Hey SAIT students,
Asking for feedback is important because getting feedback is an essential part of becoming better at… well, just about anything! Some of us are more self-aware than others, but even those who claim to know themselves inside out need feedback every so often. We’re only human after all, and so we can’t possibly know every single one of our strengths and weaknesses. Receiving feedback is an excellent way for us to get to know ourselves better!
There’s a difference between asking for feedback and asking for good feedback.
Asking for feedback looks like emailing your professor: “Any advice on this paper would be useful!”
Asking for good feedback looks like emailing your professor: I found it difficult to write a conclusion for this paper that tied everything I wrote together without repeating everything I wrote earlier. What are your thoughts on the conclusion I currently have drafted? Does it go into everything again too much and does it come across as me rambling?”
Asking for specific feedback is asking for good feedback, because it’ll usually mean that you get a specific answer in return that is personal and relevant to you.
Understandably, receiving feedback can be discouraging. However, try to look at feedback as an opportunity to improve. It’s highly unlikely that a professor would give you feedback on something that cannot be worked on or improved. And so the fact that they’re giving you feedback should tell you that they think you have the ability to make a positive change. Additionally, providing feedback is a common way for professors to propel students forward, challenging their ideas and making them think harder and more carefully. So when you receive feedback from a professor, thoughtfully consider each comment. If you do not understand something, discuss it with your professor. A request for clarification is not rude at all! The following request is a reasonable and polite way to ask for clarification: “On page 3, you wrote X. I don’t quite understand what you mean by this. Could we make an appointment to discuss it?”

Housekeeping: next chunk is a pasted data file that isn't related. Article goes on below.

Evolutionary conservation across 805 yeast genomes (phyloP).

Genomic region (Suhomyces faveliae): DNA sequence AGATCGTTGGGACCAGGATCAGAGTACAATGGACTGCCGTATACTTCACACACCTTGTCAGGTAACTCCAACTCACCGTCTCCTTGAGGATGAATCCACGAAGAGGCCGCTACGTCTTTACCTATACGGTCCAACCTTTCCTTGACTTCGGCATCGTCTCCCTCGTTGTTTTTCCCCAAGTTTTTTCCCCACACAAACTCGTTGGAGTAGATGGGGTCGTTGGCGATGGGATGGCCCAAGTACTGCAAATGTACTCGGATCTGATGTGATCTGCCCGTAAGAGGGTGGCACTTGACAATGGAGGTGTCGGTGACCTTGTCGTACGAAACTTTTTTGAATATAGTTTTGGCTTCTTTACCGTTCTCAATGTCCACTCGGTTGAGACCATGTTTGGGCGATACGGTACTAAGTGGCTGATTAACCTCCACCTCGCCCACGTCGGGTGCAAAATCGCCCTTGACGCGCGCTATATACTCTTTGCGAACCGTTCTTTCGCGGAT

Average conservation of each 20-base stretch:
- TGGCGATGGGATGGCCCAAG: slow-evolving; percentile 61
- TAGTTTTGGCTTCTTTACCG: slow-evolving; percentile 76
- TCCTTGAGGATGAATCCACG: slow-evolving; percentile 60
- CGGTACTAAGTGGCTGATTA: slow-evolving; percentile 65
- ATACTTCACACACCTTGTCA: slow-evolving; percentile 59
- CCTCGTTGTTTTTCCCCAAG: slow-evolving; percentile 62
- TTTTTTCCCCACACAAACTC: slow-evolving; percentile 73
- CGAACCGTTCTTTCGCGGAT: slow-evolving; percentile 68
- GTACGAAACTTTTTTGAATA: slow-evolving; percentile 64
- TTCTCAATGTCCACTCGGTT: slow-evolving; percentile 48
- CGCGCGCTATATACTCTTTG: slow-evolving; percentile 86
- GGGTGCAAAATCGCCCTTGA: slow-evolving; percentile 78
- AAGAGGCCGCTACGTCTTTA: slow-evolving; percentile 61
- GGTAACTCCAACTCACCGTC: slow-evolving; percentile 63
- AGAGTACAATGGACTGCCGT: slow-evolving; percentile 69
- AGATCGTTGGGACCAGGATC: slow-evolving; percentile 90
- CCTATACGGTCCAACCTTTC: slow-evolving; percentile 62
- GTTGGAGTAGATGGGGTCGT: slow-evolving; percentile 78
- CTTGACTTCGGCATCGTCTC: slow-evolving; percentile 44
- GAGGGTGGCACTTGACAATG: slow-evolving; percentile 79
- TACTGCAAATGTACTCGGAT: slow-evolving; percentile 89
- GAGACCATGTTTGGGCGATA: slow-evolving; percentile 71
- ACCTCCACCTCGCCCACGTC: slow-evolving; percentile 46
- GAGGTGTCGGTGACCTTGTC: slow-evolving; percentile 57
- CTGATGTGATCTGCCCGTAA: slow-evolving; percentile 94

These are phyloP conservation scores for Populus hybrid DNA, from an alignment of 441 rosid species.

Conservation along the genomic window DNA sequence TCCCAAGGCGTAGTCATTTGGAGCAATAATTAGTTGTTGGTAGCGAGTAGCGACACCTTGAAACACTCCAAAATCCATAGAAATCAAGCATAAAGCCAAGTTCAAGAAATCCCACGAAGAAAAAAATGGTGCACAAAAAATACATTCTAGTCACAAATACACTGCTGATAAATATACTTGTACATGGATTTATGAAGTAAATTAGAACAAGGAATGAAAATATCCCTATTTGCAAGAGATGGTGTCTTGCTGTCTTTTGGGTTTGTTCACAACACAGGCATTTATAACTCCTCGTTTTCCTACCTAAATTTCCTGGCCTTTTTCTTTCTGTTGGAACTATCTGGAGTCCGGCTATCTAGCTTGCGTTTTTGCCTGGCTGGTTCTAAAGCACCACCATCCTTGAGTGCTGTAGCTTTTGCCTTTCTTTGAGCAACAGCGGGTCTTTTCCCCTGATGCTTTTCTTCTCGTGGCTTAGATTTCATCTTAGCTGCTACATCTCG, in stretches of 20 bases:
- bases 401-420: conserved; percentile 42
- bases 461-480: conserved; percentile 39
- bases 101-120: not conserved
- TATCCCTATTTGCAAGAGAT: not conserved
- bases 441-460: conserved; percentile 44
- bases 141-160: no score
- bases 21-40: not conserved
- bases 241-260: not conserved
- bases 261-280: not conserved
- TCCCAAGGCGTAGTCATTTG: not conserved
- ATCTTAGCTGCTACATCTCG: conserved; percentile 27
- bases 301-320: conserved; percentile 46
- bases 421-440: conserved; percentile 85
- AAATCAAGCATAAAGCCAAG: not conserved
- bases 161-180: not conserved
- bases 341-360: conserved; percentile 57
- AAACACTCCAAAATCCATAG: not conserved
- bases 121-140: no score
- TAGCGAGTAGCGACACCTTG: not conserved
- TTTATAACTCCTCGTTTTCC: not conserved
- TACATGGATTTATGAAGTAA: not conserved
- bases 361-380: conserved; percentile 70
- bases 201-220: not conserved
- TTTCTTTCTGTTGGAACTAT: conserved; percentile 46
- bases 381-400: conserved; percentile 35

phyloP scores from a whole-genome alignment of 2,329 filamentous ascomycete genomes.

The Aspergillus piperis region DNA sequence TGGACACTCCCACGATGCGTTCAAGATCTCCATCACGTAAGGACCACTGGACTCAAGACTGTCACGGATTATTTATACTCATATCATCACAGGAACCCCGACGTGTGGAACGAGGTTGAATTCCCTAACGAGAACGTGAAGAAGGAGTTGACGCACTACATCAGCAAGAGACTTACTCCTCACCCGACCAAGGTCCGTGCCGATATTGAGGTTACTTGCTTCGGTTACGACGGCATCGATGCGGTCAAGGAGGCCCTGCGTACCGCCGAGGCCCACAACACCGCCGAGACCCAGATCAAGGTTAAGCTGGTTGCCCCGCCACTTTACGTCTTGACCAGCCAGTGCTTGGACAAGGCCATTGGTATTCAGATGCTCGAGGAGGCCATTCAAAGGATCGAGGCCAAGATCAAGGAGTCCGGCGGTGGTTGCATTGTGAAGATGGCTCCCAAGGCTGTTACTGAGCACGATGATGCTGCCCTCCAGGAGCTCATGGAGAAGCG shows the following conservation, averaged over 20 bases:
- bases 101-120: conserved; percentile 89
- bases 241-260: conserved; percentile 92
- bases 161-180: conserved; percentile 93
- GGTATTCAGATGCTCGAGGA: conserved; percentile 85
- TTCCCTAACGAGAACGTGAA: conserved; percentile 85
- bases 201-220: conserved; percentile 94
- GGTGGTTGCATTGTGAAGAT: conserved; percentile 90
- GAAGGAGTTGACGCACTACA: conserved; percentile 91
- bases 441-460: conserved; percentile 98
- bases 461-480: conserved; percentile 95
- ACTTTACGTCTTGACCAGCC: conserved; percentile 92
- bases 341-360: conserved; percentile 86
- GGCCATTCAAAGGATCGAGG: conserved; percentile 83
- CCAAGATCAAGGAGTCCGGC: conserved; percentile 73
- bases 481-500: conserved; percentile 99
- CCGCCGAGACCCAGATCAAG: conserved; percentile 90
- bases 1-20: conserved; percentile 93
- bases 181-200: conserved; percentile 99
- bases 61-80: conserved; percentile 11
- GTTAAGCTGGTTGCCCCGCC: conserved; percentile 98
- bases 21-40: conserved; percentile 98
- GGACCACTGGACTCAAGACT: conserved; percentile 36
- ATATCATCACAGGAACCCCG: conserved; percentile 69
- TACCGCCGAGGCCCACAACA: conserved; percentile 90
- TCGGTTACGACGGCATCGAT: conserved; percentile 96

You’re overthinking it! It’s literally your professors job to teach you and help you along the way, and they know that. Professors see students that ask for feedback as intellectually curious and proactive individuals, and both are admirable things to be seen as. However, if you’re really that self-conscious about it, you might want to consider getting in contact with SAIT’s Academic Coaching department. Through SAIT, you can access academic success seminars, tutoring, writing workshops, and more!